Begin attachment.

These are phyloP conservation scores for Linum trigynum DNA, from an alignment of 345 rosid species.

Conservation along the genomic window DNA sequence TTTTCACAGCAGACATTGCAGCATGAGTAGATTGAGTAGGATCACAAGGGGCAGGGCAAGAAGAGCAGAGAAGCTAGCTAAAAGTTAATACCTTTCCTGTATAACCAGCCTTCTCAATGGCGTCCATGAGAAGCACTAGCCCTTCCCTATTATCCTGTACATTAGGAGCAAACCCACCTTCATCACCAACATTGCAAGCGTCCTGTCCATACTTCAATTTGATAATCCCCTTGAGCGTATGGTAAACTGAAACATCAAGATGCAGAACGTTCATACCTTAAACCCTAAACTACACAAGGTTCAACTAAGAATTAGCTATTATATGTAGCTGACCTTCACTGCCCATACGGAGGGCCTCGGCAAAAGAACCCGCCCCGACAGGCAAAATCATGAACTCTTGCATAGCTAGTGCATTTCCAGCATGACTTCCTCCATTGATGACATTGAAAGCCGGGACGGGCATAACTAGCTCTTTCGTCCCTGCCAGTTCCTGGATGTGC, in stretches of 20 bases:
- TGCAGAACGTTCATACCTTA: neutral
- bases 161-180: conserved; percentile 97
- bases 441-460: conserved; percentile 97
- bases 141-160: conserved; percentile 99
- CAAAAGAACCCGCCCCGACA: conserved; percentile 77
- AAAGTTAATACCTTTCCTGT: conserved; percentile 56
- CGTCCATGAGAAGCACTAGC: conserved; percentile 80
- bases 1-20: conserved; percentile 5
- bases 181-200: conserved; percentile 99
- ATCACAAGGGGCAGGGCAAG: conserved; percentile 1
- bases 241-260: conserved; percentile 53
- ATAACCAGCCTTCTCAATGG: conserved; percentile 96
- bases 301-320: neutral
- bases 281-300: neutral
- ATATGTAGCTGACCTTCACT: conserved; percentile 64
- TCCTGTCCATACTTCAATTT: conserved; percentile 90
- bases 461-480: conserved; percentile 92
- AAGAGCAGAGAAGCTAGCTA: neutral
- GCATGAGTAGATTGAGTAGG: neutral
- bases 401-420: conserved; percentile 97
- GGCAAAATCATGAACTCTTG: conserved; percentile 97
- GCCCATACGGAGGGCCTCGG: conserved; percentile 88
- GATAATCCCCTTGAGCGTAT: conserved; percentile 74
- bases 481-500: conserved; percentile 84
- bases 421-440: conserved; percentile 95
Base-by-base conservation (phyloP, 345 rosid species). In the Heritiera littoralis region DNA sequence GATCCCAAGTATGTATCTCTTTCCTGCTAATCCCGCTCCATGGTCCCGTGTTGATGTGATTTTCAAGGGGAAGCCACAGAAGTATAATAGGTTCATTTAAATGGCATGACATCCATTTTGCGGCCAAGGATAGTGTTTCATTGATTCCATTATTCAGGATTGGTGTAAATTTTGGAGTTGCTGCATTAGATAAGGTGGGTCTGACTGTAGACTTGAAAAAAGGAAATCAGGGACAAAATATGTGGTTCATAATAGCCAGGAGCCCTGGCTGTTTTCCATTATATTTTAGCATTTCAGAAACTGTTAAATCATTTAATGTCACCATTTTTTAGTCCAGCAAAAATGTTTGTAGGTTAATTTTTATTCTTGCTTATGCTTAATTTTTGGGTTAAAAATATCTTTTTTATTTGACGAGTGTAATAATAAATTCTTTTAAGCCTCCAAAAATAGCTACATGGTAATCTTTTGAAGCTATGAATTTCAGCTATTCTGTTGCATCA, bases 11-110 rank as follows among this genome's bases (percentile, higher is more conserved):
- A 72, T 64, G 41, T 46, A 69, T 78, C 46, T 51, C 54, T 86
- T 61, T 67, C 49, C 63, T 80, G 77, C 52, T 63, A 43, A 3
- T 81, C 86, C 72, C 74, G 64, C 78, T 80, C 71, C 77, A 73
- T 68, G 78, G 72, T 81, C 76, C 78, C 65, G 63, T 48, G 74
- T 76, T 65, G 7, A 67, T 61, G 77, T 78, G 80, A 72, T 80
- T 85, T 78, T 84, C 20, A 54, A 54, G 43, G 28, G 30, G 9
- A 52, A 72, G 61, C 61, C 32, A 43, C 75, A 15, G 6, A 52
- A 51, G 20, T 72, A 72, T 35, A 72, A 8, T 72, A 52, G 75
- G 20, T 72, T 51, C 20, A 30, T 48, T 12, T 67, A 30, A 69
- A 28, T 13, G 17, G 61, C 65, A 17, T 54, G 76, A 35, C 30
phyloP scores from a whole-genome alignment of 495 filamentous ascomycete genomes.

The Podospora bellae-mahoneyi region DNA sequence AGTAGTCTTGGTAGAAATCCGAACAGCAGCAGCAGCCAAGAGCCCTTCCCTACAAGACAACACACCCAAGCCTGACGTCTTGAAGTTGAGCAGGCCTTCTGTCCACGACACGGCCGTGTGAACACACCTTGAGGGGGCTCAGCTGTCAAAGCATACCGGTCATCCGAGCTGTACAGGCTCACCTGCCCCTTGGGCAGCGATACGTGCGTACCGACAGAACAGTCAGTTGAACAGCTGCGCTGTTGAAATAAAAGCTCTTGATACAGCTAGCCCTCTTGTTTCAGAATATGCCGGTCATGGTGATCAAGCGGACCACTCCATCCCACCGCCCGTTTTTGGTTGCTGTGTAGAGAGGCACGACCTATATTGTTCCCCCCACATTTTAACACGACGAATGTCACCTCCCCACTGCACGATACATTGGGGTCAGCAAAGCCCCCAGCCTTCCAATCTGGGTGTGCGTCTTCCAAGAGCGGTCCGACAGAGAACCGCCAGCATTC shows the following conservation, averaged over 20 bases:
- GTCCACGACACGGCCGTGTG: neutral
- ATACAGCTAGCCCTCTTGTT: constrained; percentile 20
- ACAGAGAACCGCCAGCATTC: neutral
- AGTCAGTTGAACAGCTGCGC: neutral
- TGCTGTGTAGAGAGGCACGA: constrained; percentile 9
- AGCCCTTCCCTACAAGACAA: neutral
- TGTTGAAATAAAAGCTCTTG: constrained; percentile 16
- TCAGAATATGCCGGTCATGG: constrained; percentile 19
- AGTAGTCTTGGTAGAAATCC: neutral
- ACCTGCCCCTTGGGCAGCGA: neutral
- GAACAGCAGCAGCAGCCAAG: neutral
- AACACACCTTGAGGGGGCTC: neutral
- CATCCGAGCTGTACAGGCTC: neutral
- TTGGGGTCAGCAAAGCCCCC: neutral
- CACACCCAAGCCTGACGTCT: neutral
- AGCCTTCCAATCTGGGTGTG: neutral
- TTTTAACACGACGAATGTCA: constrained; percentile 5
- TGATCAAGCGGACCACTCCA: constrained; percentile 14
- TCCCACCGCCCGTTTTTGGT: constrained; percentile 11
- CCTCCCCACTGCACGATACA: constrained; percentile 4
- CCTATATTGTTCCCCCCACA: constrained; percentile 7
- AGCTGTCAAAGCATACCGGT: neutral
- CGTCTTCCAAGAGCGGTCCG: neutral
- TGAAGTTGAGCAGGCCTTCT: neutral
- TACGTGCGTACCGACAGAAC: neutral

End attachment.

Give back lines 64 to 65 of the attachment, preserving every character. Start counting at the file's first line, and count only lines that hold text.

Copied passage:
- TGAAGTTGAGCAGGCCTTCT: neutral
- TACGTGCGTACCGACAGAAC: neutral